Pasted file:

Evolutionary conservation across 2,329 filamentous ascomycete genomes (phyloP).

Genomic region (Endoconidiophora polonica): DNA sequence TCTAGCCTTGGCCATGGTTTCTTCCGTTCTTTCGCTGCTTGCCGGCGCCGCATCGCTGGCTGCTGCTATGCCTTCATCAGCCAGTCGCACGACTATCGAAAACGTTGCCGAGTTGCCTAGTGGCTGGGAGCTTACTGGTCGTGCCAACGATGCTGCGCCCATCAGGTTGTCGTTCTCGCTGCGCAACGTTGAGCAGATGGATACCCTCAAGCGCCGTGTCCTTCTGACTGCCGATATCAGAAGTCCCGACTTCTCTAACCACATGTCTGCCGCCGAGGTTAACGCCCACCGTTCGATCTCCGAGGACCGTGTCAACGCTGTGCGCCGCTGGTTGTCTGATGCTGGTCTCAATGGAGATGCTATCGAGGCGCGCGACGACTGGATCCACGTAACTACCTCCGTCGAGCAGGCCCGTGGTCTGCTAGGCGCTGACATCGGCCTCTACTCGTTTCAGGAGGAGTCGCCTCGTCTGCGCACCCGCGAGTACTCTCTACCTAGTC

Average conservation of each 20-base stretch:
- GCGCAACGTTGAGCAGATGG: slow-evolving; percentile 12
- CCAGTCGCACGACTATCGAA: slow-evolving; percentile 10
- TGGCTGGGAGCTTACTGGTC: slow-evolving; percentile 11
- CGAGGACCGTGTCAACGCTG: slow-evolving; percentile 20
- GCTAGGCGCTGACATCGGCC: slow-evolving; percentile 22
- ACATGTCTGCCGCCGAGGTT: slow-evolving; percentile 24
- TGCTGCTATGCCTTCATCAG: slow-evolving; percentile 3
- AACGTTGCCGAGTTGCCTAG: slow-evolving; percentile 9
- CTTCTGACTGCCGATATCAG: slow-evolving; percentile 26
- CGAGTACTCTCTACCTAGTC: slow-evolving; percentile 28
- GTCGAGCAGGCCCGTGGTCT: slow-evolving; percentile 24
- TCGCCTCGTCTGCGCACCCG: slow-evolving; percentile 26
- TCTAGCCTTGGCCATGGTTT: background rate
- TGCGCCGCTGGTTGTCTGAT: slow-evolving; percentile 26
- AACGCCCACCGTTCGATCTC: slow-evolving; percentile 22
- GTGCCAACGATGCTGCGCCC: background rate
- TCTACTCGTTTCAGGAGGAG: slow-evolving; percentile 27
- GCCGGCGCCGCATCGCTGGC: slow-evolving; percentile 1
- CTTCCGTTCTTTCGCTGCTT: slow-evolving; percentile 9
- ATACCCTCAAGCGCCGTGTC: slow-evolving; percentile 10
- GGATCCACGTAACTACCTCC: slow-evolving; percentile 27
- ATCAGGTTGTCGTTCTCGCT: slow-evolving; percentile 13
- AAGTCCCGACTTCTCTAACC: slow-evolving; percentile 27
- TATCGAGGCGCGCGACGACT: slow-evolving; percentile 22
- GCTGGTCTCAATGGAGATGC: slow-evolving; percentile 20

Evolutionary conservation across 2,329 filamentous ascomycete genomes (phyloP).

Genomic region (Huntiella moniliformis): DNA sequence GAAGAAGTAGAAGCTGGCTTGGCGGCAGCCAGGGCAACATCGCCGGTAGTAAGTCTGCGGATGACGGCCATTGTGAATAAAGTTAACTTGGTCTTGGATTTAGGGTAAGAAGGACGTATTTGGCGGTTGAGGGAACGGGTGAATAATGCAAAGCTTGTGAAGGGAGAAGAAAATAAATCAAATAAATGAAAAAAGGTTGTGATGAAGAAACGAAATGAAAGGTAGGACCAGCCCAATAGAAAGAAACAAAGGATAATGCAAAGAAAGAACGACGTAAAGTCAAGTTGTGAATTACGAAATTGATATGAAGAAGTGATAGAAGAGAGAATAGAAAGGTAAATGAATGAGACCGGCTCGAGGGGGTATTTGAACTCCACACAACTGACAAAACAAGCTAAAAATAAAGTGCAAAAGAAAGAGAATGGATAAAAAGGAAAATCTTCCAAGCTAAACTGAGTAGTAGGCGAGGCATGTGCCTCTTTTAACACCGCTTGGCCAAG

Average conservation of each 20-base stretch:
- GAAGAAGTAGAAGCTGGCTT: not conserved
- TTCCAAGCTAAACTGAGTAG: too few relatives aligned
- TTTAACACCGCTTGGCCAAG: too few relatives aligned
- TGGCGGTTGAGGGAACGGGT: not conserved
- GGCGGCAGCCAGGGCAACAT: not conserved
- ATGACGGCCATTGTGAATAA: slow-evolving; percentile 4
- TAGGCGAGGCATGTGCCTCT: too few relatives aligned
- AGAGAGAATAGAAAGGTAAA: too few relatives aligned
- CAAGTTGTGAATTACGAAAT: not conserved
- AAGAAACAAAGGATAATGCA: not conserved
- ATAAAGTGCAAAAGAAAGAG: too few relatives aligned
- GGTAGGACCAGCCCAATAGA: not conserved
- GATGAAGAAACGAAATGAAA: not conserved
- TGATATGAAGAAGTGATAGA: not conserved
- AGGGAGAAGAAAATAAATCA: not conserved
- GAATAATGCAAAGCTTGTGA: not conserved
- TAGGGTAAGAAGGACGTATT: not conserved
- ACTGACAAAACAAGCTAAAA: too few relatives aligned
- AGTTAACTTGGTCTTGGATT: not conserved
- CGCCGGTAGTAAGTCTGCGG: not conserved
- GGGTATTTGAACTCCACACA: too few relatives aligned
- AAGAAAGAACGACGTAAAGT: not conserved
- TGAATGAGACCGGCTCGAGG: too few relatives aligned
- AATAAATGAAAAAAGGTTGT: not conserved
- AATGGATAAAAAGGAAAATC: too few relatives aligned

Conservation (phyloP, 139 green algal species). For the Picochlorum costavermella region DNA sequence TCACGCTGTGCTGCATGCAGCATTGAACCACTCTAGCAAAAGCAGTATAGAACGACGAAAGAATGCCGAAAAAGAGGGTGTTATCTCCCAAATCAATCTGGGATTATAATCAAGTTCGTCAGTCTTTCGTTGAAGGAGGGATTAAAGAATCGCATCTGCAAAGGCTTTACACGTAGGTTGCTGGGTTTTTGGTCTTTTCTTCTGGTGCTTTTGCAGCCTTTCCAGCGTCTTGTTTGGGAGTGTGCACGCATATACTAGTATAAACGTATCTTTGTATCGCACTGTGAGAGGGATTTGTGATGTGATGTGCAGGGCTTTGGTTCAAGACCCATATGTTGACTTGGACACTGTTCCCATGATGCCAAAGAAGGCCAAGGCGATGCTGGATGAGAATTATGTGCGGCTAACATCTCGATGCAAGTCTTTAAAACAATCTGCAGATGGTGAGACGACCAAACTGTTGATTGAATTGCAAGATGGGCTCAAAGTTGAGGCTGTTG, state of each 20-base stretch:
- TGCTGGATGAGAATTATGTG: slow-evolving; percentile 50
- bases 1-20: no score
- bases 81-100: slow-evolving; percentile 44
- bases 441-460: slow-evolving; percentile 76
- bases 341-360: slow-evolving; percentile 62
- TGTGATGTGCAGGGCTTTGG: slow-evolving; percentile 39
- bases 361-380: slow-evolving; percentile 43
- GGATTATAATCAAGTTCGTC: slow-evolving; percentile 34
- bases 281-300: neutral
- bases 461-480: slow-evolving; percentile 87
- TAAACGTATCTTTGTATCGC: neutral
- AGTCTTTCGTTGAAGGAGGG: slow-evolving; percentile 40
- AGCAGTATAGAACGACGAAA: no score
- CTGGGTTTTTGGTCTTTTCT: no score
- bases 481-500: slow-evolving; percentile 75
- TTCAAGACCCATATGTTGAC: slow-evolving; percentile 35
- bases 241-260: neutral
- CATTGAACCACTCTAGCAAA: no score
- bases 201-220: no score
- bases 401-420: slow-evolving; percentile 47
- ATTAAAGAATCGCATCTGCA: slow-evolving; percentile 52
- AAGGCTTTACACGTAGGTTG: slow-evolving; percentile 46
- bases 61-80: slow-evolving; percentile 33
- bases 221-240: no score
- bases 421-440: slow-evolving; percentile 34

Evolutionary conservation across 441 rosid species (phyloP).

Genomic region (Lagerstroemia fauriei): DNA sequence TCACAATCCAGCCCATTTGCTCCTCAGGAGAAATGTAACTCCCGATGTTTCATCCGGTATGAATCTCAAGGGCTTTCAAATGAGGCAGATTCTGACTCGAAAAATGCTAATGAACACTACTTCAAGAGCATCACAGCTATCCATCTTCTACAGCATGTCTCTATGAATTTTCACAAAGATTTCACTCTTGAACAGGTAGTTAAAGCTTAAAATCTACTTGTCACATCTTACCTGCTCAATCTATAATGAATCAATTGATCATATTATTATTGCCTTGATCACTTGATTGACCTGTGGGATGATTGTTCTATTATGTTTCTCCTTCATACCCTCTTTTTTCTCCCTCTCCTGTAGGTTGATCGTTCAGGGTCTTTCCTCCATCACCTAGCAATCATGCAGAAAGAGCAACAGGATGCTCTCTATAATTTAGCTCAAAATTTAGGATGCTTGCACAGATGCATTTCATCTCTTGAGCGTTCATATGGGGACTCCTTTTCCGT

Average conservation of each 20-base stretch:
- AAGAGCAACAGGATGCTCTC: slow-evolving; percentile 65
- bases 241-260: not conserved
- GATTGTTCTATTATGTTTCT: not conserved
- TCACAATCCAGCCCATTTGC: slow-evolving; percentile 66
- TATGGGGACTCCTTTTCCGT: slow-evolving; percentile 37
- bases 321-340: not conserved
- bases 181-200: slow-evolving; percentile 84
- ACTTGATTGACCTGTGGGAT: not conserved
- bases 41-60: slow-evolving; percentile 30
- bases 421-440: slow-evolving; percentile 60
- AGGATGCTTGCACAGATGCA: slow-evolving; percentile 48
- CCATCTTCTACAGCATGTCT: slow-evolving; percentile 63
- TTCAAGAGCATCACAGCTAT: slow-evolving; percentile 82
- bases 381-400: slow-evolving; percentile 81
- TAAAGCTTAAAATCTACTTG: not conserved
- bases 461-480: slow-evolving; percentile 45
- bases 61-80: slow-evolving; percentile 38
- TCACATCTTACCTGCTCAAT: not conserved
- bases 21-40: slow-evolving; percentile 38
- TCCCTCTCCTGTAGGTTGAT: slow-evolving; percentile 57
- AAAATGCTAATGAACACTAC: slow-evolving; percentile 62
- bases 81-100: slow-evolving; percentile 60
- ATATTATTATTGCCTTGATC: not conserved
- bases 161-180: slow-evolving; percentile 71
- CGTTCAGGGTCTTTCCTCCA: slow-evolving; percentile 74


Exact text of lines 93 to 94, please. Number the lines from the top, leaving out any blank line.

- ACTTGATTGACCTGTGGGAT: not conserved
- bases 41-60: slow-evolving; percentile 30